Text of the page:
Friday August 25 2023
Another week, another bunch of chores left undone by your flatmate. In the words of Alf Stewart, “strewth!”. If the mess is messing with your head, it might be time to do something about your flatmate’s refusal to clean.
Before we begin, take a look at our article on good ways to keep your share house clean. It has some sneaky general tips that can help set the right tone for cleaning in any share house.
Of course, good intentions and nice plans only get you so far, duh. Sometimes, you’ll be faced with a flattie who just can’t seem to get their share of the cleaning done. Like, ever. Here are 9 ways to motivate them to clean before the roaches move in.
Obviously the first stop in getting that chore-avoiding housemate to clean is to remind them of what needs doing. This seems elementary, but if you feel it’s justified, you might take the opportunity to explain how the lack of help with the cleaning affects the rest of the household, or the home itself. If your grimy house attracts pests, for example, you’ll be the ones paying for an exterminator. Talking through those possibilities can help your flatmate to realise that cleaning, while not a joy, is necessary. Oh, and don’t forget to tell them to put a reminder in their calendar so they never “forget” to clean again.
If you’ve had a chat and the flatmate in question (or flatmates!) still isn’t cleaning, consider holding a household meeting. This can be a good time to discuss the issue as a group and put a little communal pressure on the person who’s avoiding the chores. By talking things over together, the flatmate in question is likely to realise that they’re the odd one out when it comes to the cleaning culture in your household, which might make them more likely to try to fit in. But a household meeting can also be a good time to put some of the following steps in place…
If you’re reading this article, we’re guessing it’s because your verbal agreement with your flatmate to clean the place hasn’t really worked. But what about a written agreement? If you don’t have one in place already, now might be the time to draft one up, and make sure it documents each person’s commitments (or your requirements) to clean the property. It might also mention a cleaning roster.
A cleaning roster takes the guesswork out of share-household chores. It clearly states who’s up for what chores and, if you like, you can give a due date to each one. Whether your roster is a piece of paper that’s stuck to the fridge, a calendar invitation that you send to your flatmates, or is even stored in a dedicated app, drawing up a quick roster means everyone knows where they’re at, and what they’re expected to do. Just make sure everyone agrees to what you’re asking, otherwise the likelihood that they’ll do the tasks you’ve set will be woeful!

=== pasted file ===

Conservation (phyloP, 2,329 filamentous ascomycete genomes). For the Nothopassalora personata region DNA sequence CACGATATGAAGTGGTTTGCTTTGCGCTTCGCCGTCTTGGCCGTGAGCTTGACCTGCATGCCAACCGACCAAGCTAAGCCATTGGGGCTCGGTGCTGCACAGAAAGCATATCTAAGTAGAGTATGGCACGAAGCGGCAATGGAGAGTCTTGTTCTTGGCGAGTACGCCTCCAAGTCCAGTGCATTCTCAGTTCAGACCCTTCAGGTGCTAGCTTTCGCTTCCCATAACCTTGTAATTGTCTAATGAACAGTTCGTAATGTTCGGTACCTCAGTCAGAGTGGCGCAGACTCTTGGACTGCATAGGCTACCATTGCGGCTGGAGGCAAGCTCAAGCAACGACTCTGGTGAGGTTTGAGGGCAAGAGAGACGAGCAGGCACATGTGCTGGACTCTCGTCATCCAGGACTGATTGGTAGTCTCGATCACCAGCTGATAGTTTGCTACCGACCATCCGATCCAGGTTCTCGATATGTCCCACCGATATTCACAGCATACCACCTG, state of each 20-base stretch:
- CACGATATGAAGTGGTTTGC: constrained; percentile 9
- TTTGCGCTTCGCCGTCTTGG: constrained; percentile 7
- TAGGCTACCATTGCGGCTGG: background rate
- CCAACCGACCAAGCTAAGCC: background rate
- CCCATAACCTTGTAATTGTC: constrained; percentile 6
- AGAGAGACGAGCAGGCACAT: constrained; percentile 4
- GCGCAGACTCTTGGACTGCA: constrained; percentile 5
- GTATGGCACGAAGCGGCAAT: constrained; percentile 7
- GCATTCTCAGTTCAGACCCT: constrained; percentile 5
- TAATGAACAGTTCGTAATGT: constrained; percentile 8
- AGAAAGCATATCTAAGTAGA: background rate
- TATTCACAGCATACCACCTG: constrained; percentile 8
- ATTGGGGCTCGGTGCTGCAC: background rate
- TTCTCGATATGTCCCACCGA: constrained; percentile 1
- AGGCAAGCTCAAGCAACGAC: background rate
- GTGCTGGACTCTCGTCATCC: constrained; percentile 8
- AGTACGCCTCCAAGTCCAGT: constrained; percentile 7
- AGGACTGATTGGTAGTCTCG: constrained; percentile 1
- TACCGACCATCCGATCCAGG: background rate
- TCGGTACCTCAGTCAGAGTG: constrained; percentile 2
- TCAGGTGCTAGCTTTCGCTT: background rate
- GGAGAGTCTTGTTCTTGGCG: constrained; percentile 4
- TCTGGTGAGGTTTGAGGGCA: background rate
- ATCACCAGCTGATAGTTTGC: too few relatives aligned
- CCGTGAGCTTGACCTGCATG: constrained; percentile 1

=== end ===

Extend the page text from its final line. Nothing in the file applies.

If everyone in your share house is home on a certain day of the week, you might decide together to make that “cleaning day”. This can help you avoid the scenario where someone routinely “forgets” to do their chores, since you’ll all be doing them at the same time. It has the added bonus that the entire house is clean once you finish — it’s not cleaned in dribs and drabs over the week as each person finds the time in their busy schedules. And it can help motivate everyone in the household to get the cleaning done and dusted, since you’ll be questing toward a clean home together, rather than battling it out on your lonesome.
Raise your hand if you hate cleaning bathrooms. Or vacuuming. Or mopping! We all have our preferences for chores, so why not make the most of them in your share house? Work out who gets satisfaction from the chores you hate (and vice versa) and soon enough you’ll have each cleaning task allocated to someone who doesn’t mind it, at the very least. We’re all more likely to do the tasks we don’t hate, so this can be a good strategy to get the cleaning done on a regular basis.
If your flatmate loves cooking (or always cooks at home as a way to save cash), then putting them in charge of keeping the kitchen clean might just work. They’ll need it to be clean if they’re going to cook, right? Let’s hope so. Similarly, that flatmate who adores soaking in a nice, hot bath might be the prime candidate for bathroom cleaning duty, otherwise they’ll never get to enjoy bathtime at home. The fact that the chore is tied to something your flatmate enjoys can make the job a little more rewarding for them, and after all, reward = motivation!
We’ve talked about positive reinforcement, but what about “negative” reinforcement? A humorous penalty for not cleaning can be a fun but meaningful way to remind your flattie that they’ve failed at cleaning for the week. What kind of penalty are we talking? Something fun and inclusive, like buying Friday night drinks for the household, or cooking dinner for everyone. Whatever you choose, their “penalty” should benefit the whole household, to signify that they’ve let the whole household down by not doing their share. And if the penalty takes more work (or money) than the chore, it should be a good encouragement to just get the task done next time, no matter how much fun that dinner turns out to be!
If all else fails, you could ask your flatmate to pay for a cleaner to do their share of the chores. This might seem a bit dramatic, but if you’ve tried everything on this list, it might be your last hope. Of course, some flatmates would rather pay someone to do the chores than take on the work themselves, so this suggestion could end up being the solution that keeps everyone happy.